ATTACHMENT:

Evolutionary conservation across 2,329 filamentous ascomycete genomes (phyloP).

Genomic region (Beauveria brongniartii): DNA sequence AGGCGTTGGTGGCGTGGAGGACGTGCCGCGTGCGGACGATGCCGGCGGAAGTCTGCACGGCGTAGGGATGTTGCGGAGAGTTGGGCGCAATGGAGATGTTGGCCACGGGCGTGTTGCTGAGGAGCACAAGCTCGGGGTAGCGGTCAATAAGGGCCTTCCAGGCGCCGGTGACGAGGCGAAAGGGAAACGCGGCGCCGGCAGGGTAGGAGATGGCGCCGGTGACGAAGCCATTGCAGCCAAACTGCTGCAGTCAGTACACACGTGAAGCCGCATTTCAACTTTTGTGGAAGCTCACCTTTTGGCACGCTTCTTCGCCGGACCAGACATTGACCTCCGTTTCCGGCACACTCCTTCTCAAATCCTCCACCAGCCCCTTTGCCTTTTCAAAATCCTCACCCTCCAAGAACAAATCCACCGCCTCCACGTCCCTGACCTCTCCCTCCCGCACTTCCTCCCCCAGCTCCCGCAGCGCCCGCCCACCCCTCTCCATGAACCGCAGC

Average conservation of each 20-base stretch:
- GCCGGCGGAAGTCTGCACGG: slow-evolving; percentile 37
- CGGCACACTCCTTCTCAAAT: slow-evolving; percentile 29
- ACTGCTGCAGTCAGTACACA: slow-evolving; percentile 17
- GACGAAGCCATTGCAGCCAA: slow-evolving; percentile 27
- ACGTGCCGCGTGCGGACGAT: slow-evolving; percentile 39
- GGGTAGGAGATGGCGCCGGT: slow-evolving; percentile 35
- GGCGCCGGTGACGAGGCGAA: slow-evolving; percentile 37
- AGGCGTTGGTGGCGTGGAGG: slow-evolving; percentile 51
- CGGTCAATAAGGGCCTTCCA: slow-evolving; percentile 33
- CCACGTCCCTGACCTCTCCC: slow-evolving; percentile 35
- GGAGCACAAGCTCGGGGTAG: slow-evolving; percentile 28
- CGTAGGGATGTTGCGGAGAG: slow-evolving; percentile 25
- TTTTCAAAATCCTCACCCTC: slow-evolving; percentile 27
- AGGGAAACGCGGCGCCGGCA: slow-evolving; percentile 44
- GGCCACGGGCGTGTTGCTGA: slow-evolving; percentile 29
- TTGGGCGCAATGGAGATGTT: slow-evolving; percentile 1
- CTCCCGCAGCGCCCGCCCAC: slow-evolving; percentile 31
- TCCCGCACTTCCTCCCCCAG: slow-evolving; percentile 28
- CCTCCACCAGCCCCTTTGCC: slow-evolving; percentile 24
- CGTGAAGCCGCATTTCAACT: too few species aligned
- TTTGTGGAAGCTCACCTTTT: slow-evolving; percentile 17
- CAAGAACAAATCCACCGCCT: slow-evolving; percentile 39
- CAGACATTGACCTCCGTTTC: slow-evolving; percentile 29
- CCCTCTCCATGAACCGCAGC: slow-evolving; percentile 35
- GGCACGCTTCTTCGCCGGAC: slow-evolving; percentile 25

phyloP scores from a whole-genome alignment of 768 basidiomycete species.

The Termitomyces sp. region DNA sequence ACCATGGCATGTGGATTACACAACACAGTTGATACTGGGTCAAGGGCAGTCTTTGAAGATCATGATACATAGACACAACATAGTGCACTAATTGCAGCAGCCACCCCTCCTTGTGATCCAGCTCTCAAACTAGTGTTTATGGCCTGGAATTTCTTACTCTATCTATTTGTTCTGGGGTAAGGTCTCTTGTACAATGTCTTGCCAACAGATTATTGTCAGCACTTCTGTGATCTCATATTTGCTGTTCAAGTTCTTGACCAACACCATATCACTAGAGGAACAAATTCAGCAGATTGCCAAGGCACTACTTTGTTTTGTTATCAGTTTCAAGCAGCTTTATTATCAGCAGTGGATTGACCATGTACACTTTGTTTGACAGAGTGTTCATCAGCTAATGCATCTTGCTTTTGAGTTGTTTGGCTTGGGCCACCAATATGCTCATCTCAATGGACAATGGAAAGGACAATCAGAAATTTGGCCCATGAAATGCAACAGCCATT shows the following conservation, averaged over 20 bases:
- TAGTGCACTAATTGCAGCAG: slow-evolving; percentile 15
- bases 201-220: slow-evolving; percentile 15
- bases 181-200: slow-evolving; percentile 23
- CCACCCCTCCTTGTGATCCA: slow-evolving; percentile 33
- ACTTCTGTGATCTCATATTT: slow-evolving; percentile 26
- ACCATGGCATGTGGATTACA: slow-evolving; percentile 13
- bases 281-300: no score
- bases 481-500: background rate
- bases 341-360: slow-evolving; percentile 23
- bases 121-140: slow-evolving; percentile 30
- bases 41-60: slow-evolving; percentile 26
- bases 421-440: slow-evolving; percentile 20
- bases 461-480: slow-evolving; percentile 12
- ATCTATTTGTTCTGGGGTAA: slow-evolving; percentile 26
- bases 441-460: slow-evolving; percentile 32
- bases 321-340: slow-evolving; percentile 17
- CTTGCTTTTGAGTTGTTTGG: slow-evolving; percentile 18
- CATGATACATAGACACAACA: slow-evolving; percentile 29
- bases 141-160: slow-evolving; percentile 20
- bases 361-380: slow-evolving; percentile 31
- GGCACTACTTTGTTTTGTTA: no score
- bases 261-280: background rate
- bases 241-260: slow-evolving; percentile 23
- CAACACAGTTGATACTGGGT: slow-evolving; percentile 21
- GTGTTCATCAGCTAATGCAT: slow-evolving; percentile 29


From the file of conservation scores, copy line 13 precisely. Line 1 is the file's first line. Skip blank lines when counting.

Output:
- CCACGTCCCTGACCTCTCCC: slow-evolving; percentile 35